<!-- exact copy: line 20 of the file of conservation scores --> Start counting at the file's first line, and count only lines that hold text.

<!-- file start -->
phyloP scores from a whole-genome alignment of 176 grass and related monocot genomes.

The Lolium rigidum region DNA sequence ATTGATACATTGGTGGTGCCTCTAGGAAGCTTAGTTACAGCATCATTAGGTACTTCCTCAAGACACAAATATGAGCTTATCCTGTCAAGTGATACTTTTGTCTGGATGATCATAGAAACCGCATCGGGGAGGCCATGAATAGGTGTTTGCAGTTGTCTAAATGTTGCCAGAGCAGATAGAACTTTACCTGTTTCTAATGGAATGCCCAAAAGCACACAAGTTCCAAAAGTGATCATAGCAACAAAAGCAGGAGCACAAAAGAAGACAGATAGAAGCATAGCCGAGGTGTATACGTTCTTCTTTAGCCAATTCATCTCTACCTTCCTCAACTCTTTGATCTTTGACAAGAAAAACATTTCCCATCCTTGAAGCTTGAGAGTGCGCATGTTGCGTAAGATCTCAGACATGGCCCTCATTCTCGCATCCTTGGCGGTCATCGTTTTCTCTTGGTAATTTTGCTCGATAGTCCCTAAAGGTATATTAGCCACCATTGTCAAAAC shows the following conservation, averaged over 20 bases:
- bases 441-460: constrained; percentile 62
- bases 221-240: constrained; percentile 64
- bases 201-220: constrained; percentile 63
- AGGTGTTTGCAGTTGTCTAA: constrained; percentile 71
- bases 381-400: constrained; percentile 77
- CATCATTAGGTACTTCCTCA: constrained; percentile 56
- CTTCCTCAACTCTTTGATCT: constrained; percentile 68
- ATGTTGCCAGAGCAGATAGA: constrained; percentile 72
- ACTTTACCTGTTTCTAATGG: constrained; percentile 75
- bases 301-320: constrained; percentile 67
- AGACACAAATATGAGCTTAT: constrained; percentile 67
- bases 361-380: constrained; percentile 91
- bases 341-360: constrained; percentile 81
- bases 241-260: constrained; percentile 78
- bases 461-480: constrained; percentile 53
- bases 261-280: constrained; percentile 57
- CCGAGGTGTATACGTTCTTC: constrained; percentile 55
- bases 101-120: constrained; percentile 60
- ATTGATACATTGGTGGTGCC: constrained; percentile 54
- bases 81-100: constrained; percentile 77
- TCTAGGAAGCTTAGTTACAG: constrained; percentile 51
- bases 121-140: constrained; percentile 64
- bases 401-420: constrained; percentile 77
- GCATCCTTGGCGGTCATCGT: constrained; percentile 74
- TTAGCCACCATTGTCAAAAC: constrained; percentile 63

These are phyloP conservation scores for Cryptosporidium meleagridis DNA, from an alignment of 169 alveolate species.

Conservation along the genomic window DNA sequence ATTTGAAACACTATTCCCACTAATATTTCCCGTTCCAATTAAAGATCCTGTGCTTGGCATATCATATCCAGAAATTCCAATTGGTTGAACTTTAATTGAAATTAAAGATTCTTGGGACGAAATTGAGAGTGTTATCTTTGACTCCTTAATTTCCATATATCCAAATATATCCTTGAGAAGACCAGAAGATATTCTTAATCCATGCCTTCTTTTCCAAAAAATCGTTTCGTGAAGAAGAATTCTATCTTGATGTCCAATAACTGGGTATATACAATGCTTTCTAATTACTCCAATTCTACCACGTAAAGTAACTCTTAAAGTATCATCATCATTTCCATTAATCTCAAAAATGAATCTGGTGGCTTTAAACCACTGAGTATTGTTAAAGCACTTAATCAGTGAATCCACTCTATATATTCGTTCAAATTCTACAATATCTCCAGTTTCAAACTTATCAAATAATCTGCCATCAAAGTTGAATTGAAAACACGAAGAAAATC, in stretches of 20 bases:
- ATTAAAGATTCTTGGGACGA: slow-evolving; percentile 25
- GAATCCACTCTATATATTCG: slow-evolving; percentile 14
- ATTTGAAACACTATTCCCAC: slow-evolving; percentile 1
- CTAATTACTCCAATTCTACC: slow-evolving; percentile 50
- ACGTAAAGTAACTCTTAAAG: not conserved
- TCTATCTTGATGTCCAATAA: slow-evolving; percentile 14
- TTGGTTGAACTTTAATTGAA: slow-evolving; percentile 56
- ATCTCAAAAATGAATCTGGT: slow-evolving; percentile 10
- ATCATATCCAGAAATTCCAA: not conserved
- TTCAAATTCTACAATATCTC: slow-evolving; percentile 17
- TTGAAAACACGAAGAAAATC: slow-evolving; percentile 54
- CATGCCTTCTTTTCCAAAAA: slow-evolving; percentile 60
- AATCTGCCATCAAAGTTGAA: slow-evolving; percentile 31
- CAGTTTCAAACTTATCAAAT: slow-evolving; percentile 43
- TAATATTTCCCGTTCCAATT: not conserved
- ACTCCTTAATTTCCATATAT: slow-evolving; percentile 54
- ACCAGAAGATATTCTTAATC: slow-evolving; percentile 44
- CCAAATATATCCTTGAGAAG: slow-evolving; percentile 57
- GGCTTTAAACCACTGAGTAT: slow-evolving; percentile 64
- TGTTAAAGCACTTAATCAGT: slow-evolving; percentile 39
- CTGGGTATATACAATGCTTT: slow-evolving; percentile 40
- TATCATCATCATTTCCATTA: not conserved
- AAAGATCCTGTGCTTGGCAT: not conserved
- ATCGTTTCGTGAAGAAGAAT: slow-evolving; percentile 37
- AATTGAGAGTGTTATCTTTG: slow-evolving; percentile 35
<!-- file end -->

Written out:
- bases 101-120: constrained; percentile 60